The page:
Gold exists in extremely dilute concentrations in both fresh water and seawater and is therefore technically present in all rivers. However, the concentration is very small, difficult to detect and its extraction is currently not feasible or economically profitable. However, in some rivers around the world, particularly in areas of Russia and the western United States, gold scales and major gold deposits can be found that are profitably extracted with advanced technology. Yes, gold can be found in rivers and streams, although it's not the kind of gold we see in movies.
Instead of the typical large gold nuggets, gold from streams is generally found in small quantities, either in the form of flakes or grains. Why are some porphyry deposits, formed by magmatic fluids in volcanic arcs, rich in copper, while others contain mainly gold? In an attempt to answer this question, a researcher from the University of Geneva (UNIGE) investigated how metals accumulate over the duration of a mineralization event, looking for a correlation between the amounts of copper and gold extracted from deposits. The researcher not only discovered that the depth of the deposits influences the amount of metals produced, but also that more than 95% of gold is lost to the atmosphere through volcanic emissions. In short, the deeper a deposit, the more copper there will be, while gold-rich deposits are closer to the surface.
These findings, which are published in the journal Nature Communications, will provide valuable help to companies that extract these metals. Gold is found on the surface, while copper is found deep inside. All the rivers in the world contain gold. However, some rivers contain so little gold that you could search and sift for years and not find a single small flake.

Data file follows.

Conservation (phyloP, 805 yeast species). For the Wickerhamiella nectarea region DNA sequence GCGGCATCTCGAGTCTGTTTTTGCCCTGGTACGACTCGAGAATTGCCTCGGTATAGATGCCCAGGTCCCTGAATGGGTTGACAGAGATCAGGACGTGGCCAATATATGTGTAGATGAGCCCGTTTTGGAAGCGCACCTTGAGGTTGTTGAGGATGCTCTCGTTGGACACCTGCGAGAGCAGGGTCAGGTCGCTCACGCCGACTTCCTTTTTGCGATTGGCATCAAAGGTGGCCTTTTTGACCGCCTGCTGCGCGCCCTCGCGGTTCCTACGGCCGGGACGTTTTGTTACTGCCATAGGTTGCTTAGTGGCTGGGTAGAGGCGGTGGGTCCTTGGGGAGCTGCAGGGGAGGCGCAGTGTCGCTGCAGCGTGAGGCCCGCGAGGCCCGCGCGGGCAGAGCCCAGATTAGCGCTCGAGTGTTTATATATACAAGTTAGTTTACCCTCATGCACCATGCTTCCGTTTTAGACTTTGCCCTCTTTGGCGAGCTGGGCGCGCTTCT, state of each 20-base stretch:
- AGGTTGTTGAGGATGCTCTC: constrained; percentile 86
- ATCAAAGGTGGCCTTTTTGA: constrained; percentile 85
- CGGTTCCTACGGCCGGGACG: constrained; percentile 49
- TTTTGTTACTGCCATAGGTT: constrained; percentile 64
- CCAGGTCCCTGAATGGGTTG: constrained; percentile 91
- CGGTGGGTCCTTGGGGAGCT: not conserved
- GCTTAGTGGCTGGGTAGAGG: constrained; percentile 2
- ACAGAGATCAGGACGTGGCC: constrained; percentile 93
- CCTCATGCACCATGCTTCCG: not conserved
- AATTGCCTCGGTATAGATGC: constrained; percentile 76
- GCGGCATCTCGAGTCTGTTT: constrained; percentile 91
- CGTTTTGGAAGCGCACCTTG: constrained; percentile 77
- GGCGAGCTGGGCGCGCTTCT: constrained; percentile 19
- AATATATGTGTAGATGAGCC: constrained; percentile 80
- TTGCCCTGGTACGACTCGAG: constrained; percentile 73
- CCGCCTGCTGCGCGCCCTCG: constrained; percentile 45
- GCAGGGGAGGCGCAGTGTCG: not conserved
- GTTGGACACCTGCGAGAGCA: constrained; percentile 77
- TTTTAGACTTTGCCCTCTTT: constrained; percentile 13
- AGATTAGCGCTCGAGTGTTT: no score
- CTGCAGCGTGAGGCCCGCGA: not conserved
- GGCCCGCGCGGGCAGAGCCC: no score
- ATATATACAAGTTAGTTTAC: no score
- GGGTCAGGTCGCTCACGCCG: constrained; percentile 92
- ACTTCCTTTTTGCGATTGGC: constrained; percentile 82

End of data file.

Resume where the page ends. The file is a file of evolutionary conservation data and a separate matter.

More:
The amateur searcher will not be able to determine if the gold is contained within a rock outcrop. Prospecting for gold has led people to search for gold in the world under foundations, in mountains and along rivers. Seawater contains gold in even more dilute concentrations (measured in parts per trillion) and, according to the National Oceanic and Atmospheric Administration, the world's oceans contain 20 million tons of diluted gold. The gold rush in the history of the United States is a perfect example of people traveling to the West Coast in search of gold.
In the United States, western and Alaskan streams and rivers are renowned for gold deposits dating back to the California Gold Rush of the 1850s. If you're a gold digger or an aspiring treasure hunter, here are some ideas on how to start searching for gold. After rigorous chemical analysis, rocks containing gold at levels where only part of every million is gold can be extracted professionally. Placer deposits are gold deposits found in loose sediments in rivers and that accumulate by the erosion of larger underground gold deposits, usually embedded in rocks and called veins.